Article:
'Some for All?' Politics and Pathways in Water and Sanitation

Edited by: Alan Nicol, Lyla Mehta and Jeremy Allouche

March 2012
Volume 43 Number 2

This IDS Bulletin looks back at the legacy of the UN’s New Delhi 1990 global consultation and the Dublin Conference that followed, assessing their meaning and significance, and challenging the wider global water and sanitation community to rethink approaches and emphases, shifting from targets and pronouncement to sustainability and local knowledge, in the context of 2015, the 6th World Water Forum and Rio+20 in 2012. Under the slogan, ‘Some for All Rather than More for Some’, the New Delhi Statement was expected to set a course for the global community to follow in the 1990s.

Articles in this issue derive from Liquid Dynamics II, a STEPS Water and Sanitation Symposium, which brought together current thinkers and past architects of the Statement, as well as academics and those deeply involved in current policy and practice. The notion of Liquid Dynamics helps us address interdisciplinary perspectives and practical action to tackle upfront the challenges of sustainability, uncertainty and social justice in water and sanitation access.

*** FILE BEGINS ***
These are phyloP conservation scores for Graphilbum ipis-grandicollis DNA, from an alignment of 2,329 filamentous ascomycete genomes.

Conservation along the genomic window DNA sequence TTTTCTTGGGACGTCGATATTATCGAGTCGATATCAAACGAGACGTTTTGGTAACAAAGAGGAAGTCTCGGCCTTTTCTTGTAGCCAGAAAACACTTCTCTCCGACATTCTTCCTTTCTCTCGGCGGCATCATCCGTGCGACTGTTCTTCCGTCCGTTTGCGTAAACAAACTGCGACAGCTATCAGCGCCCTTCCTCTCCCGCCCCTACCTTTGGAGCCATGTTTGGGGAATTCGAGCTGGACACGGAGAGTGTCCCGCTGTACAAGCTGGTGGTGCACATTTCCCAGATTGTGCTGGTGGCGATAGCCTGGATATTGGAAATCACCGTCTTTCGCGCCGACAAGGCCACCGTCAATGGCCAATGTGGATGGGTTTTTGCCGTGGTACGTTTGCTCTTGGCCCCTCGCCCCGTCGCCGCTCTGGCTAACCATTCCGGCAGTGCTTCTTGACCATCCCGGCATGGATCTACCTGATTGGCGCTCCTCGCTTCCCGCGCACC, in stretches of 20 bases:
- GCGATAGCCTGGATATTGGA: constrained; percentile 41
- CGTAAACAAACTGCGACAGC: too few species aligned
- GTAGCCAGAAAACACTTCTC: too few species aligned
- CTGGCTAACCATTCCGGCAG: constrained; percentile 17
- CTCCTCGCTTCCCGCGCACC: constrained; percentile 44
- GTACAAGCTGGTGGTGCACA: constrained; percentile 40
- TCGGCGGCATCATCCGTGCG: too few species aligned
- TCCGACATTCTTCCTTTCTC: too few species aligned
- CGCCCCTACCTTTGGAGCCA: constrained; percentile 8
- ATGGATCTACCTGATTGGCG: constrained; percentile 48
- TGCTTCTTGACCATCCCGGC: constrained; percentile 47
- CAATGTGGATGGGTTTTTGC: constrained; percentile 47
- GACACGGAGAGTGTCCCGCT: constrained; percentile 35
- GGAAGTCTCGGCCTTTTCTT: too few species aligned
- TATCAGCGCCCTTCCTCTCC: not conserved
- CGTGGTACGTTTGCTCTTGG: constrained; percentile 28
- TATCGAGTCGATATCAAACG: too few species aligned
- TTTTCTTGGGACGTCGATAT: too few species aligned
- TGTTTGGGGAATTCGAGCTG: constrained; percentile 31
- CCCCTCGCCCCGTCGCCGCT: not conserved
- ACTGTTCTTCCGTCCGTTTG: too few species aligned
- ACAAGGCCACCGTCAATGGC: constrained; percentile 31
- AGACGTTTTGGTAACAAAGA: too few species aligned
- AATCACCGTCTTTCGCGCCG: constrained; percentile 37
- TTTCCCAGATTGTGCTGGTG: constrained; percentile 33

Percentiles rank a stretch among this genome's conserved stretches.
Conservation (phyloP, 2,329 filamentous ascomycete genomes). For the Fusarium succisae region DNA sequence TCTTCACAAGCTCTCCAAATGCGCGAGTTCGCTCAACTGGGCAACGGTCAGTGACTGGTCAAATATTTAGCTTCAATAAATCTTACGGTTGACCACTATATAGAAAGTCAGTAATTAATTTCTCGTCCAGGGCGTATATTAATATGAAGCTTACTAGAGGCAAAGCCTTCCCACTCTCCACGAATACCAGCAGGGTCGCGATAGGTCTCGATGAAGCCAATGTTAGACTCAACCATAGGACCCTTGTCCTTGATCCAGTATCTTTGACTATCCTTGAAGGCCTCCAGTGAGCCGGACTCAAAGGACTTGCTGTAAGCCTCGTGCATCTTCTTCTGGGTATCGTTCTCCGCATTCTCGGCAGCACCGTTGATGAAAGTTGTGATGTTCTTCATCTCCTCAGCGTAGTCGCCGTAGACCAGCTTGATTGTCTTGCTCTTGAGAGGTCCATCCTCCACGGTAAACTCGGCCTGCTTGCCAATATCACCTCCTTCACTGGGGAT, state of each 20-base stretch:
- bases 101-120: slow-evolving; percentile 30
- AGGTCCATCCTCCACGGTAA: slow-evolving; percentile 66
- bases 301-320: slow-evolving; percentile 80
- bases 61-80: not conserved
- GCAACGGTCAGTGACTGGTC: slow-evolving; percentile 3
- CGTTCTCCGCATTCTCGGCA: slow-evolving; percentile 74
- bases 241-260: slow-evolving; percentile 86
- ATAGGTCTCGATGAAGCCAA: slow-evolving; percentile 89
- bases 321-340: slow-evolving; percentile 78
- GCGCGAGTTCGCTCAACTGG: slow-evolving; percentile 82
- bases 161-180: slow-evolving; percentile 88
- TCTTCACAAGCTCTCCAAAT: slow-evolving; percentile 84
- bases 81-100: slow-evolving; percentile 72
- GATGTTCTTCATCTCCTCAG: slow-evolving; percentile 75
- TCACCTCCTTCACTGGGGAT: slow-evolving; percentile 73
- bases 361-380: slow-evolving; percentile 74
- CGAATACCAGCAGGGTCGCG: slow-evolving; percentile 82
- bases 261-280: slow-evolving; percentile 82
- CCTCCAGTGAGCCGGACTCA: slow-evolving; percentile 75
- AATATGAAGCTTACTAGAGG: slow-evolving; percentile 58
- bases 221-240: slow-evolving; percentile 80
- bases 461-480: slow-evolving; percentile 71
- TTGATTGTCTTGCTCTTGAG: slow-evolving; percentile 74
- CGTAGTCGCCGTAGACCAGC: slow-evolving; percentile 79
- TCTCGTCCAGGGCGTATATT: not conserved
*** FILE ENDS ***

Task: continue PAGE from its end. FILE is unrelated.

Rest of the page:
These dynamics have often been ignored in conventional policy approaches, with water and sanitation debates disconnected from the everyday needs of the poor. In 2015, the UN Freshwater Decade will have ended and the MDG targets will come under a critical spotlight – a global policy juncture. We hope that the underlying message of this IDS Bulletin – that it is vital not to forget the past and rush to new futures – will become part of global public discourse in the coming post-MDG world. Understanding how we have arrived at the current situation is key to understanding future pathways to more effective global collective action.